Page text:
Take a journey through Australia's golden history and the golden wheat belt of the Wimmera as you drive between the two southernmost capital cities on the Australian mainland. Often considered the functional route in comparison to the coastal wonder of the Great Ocean Road, this drive strings together a surprising selection of worthy sights. You can relive epochal moments in Australian history, see giant wheat silos transformed by street art, visit one of the world's top rock-climbing destinations and then tuck into waffles. Getting there is indeed half the fun on this highway drive.
Make a stylish exit from Melbourne with a first stop in spa country. Daylesford's reputedly health-affirming mineral springs have been luring Melbournians for more than a century, and the feel of the town is one part English-style afternoon tea and two parts soothing day spa. The town's setting, wrapped around lakes and hills, is as therapeutic as the waters. (There are also plenty of spa options around town and nearby Hepburn Springs.)
Lunch or dinner at the Lake House on the shores of Lake Daylesford is almost compulsory if you want the true Daylesford experience.
The goldfields region of central Victoria is dotted with towns with grand streetscapes that gold built. Before returning to the Western Highway, detour north into Clunes, the site of Victoria's first gold discovery in 1851- a find that sparked one of the world's biggest gold rushes. Wander Clunes' quiet main street, with its intact gold-rush-era buildings, and it's hard to believe this was once one of Victoria's largest towns. The modern gold here is books, with more than half a dozen bookstores now filling the historic storefronts.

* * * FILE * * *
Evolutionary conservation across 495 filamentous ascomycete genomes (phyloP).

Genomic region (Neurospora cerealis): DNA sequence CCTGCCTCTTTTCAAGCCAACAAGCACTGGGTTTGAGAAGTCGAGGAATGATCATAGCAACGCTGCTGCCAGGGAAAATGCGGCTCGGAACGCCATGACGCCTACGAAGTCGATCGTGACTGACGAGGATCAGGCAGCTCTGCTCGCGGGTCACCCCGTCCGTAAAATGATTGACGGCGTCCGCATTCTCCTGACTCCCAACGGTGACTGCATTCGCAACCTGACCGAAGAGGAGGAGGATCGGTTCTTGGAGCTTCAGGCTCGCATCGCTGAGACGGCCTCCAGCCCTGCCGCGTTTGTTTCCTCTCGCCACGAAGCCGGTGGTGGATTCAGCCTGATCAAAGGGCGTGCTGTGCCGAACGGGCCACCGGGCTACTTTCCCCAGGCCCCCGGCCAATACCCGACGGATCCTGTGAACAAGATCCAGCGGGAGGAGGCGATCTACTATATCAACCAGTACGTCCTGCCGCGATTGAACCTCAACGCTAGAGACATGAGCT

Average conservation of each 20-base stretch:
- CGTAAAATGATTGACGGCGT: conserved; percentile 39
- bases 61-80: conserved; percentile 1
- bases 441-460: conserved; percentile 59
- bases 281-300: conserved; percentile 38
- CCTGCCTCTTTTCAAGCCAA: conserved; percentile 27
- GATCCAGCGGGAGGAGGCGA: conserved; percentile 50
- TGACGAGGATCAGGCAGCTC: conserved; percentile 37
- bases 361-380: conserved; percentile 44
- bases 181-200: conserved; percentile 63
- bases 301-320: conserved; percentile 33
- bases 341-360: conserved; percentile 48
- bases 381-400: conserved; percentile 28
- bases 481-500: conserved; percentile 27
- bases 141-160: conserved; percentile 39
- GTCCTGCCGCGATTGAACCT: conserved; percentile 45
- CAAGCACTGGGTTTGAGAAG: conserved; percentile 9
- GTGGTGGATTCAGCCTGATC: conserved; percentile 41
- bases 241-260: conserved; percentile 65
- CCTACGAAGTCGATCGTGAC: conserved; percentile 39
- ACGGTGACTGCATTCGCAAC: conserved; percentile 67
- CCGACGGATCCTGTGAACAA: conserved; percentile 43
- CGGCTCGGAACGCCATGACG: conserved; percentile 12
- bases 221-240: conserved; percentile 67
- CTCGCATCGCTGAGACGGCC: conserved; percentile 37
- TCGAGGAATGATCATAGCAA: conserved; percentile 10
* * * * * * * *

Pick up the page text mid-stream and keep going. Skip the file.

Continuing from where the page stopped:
Clunes has even been recognised as an International Booktown – the only one in Australia. Come in May and you might just be here for the Clunes Booktown Festival.
The Eureka Rebellion remains a moment of significant national pride in Australia. At the Eureka Stockade in Ballarat in 1854, miners raised the Southern Cross flag and took a stand against authority. This engaging museum stands on the site of the Stockade, and details the rebellion, in which more than 20 miners were killed, as well as tracing the development of democracy across Australia and the world. The star exhibit is unquestionably the pieced-together remnants of the Southern Cross flag that flew at the Stockade - a flag design that many consider just as Australian as the national flag.
Ballarat is Victoria's third-largest city and the heart of the goldfields region, and it's worth building in time here to get a real sense of the gold rush. The city's most famous attraction is Sovereign Hill, a re-created gold mining village that successfully captures the gold fever of the mid 19th century. Gold-era facades and costumed actors line the village's main street, and you can pan for gold in what was in its day a working goldfield. If you're in Ballarat for the evening, come to Sovereign Hill for Blood on the Southern Cross, a sound-and-light show that relives the Eureka Stockade battle.
As you enter Victoria's western plains, vantage points are few and far between, so swing briefly south from Ballarat and drive to the summit of the extinct volcano, Mt Buninyong (or park at the Blackberry Lane picnic area and hike the three kilometres to the top). On the finest of days, views from the summit lookout tower can extend back to Melbourne's city towers and west to the Grampians. Don't just look to the horizon though - peer into the trees because the eucalypt forest on Mt Buninyong is a major koala habitat.
Pay final homage to the gold rush by visiting the Gum San Chinese Heritage Centre in Ararat, which tells a story with a different accent - that of the often-forgotten Chinese miners who worked Victoria's goldfields. Near to here, a group of Chinese men heading for the goldfields discovered a shallow alluvial gold seam (which, suitably, was named the Canton Lead) in the 1850s. Built in Chinese style, the heritage centre details the story of the Chinese gold prospectors and the development of Chinese culture in Australia.